25 

 

 

If a Separation (as defined in the Tarr Agreement) occurs because Mr. Tarr’s at-will employment is terminated by the Company without cause, and if he signs a general release of known and unknown claims in form satisfactory to the Company, he will receive severance payments equal to his current compensation, less applicable withholding, for a period of two to six months after the date of the Separation (two months if termination occurs in the first year of employment, three months if termination occurs in the second year of employment, and six month if termination occurs in the third year of employment or beyond). His current compensation shall mean the sum of his base salary plus his current annual targeted bonus amount.

 

Brandon O’Brien – Departure

 

On June 11, 2015, Brandon O’Brien tendered his resignation as CFO of the Company. His resignation was not the result of any disagreement with the Company on matters relating to the Company’s operations, policies, or practices. Under the terms of a Separation and Release Agreement entered into by the Company and Mr. O’Brien in connection with his departure, the Company agreed, among other things, to (a) pay Mr. O’Brien separation pay in the amount of $200,000 in twelve (12) equal semi-monthly installments of $16,666.67, less applicable withholding, commencing on the Company’s first regular payday following the effective date of the Separation Agreement, (b) deliver free and clear title to a certain vehicle owned by the Company in lieu of Mr. O’Brien’s 2015 Q2 incentive bonus, (c) make a one-time payment in the amount of $10,000 to a scholarship fund of Mr. O’Brien’s choosing within twenty (20) days of the effective date of the Separation Agreement, and (d) allow 15,206 time-based restricted stock units previously granted to Mr. O’Brien to vest on September 21, 2015 rather being forfeited upon the separation. In addition, under the Separation Agreement, if Mr. O’Brien properly and timely elected to continue the medical and dental insurance coverage for him and his family under the Company’s group medical and dental plans (collectively, “Continuation Coverage”) pursuant the COBRA, the Company paid that portion of the premium for such Continuation Coverage that equaled the portion of the premium that the Company paid for the medical and dental insurance coverage for Mr. O’Brien while he was employed by the Company, until December 31, 2015. The foregoing obligations of the Company were subject to Mr. O’Brien’s fulfillment of his promises, covenants, agreements, waivers and releases contained in the Separation Agreement, including without limitation, his obligation to provide certain consulting services to the Company through December 31, 2015.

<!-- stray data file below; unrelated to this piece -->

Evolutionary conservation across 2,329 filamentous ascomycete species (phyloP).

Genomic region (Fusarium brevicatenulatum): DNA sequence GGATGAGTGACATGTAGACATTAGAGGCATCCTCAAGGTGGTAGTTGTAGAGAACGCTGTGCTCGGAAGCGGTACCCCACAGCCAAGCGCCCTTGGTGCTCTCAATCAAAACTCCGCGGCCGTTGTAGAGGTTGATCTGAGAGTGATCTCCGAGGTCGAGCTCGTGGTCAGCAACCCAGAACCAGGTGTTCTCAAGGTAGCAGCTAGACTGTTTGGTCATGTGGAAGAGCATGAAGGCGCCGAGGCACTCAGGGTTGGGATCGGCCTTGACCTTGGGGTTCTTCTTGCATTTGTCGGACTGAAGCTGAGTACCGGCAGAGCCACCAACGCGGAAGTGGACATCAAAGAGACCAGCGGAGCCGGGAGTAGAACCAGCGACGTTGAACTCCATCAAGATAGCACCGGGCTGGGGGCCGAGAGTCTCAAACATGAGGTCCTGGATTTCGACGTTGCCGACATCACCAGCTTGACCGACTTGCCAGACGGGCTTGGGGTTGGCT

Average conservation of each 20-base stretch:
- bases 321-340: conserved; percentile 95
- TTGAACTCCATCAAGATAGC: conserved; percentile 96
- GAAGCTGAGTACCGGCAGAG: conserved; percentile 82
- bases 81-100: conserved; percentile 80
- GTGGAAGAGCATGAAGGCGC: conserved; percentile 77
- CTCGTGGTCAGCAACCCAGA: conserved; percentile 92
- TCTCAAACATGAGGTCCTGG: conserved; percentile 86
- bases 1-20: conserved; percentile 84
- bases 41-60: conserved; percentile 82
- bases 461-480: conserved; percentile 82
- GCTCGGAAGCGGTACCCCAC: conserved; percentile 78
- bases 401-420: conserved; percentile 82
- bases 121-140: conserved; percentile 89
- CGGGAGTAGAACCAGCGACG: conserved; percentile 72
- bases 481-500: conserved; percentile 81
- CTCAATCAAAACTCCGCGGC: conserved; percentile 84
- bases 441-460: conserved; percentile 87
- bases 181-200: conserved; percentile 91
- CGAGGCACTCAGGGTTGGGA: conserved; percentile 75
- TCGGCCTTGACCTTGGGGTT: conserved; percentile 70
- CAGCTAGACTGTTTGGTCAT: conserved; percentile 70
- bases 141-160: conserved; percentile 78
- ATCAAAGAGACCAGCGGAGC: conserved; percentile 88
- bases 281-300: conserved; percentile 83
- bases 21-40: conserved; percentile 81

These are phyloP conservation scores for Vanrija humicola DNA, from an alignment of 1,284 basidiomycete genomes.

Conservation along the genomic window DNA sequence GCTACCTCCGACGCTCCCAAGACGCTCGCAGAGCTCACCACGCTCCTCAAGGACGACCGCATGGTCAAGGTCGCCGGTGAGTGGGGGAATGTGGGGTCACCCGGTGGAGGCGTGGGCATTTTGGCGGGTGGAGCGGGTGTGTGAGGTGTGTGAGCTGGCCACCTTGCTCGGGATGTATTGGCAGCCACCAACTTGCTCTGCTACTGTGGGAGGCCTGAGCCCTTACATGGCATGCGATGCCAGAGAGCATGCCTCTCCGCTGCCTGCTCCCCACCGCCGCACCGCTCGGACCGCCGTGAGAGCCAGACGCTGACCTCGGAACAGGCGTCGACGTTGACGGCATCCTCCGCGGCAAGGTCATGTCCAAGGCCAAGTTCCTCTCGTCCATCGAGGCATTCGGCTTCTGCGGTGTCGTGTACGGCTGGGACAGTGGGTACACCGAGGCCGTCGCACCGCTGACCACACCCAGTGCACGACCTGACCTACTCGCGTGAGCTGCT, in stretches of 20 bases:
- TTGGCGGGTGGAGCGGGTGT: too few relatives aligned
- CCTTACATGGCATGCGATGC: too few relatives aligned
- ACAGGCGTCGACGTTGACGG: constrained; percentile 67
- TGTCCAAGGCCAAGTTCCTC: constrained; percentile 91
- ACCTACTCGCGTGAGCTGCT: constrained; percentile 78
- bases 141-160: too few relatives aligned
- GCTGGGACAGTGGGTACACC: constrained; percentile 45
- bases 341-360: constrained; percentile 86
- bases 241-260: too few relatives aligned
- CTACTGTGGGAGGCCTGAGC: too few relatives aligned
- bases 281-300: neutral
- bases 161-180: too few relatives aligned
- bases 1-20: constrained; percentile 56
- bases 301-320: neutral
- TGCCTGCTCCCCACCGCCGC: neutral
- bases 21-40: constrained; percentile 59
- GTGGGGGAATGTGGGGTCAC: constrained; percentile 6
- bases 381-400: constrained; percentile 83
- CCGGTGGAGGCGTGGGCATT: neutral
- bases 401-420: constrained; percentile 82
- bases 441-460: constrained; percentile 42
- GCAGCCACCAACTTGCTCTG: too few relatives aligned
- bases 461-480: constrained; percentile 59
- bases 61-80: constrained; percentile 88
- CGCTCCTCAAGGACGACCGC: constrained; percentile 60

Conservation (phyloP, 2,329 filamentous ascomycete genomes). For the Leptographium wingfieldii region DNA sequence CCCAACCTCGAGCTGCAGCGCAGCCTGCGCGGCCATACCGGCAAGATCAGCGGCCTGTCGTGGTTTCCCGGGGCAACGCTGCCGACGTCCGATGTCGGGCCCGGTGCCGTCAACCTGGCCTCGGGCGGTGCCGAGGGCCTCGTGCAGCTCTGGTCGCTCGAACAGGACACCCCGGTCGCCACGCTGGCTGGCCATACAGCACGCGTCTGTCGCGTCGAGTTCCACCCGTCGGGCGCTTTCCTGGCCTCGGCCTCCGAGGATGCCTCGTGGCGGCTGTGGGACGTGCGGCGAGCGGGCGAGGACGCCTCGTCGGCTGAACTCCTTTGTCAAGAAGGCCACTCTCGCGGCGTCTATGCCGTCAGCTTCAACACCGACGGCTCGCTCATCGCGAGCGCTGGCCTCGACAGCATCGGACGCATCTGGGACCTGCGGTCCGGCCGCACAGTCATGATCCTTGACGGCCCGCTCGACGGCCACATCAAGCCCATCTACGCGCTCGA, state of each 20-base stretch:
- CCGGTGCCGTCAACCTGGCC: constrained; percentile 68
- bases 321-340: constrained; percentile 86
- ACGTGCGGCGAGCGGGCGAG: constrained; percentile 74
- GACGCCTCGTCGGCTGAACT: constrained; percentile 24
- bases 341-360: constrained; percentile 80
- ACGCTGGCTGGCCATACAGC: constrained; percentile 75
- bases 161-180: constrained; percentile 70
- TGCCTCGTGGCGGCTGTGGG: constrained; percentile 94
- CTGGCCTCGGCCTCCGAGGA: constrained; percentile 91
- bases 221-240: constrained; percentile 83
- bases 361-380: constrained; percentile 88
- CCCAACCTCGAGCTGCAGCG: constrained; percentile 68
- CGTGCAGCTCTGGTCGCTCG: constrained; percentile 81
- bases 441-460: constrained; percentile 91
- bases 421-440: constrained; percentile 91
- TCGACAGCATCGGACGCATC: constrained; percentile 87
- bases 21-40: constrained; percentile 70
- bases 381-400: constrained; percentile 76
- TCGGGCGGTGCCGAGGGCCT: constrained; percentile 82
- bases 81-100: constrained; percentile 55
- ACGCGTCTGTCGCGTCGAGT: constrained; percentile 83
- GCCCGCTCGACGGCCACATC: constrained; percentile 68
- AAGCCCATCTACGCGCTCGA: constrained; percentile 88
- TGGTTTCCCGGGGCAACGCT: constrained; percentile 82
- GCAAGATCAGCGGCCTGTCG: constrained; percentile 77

Section 162(m) Treatment Regarding Pay-for-Performance Equity-based Awards

 

Under Section 162(m) of the Internal Revenue Code of 1986, as amended (“Code”), a public company is generally denied deductions for compensation paid to certain of its NEOs to the extent the compensation for any such individual exceeds $1,000,000 for the taxable year. Certain performance-based compensation approved by the Company’s stockholders is not subject to this deduction limit. Generally, in structuring compensation for the Company’s NEOs, the Company considers whether a form of compensation will be deductible; however, other factors as discussed above may be of greater importance than preserving deductibility for a particular form of compensation.

 

Compensation Committee Report

 

The Compensation Committee has reviewed the foregoing compensation discussion and analysis and discussed with the Company’s management the information set forth herein. Based on such review and discussions with management, the Compensation Committee recommended to the Board that the foregoing compensation discussion and analysis be included in the Company’s Annual Report on Form 10-K for the fiscal year ended December 31, 2015 and in the Company’s Proxy Statement for the 2016 Annual Meeting of Stockholders.

 

The Compensation Committee

 

Daniel R. Maurer, Chair

Cheryl A. Larabee

E. Todd Heiner

P. Scott Stubbs

 

 26 

 

 

Compensation Risks Assessment

 

Management has made an assessment of the Company’s compensation policies and practices with respect to all employees to determine whether risks arising from those policies and practices are reasonably likely to have a material adverse effect on the Company. In doing so, management considered various features and elements of the compensation policies and practices that discourage excessive or unnecessary risk taking. As a result of the assessment, the Company has determined that its compensation policies and practices do not create risks that are reasonably likely to have a material adverse effect on the Company.

 

Summary Compensation Table

 

The following table summarizes information for the fiscal years ended December 31, 2015, 2014 and 2013, concerning the compensation paid (salary and bonus) or granted (stock-based compensation) to our NEOs who served as executive officers during 2015.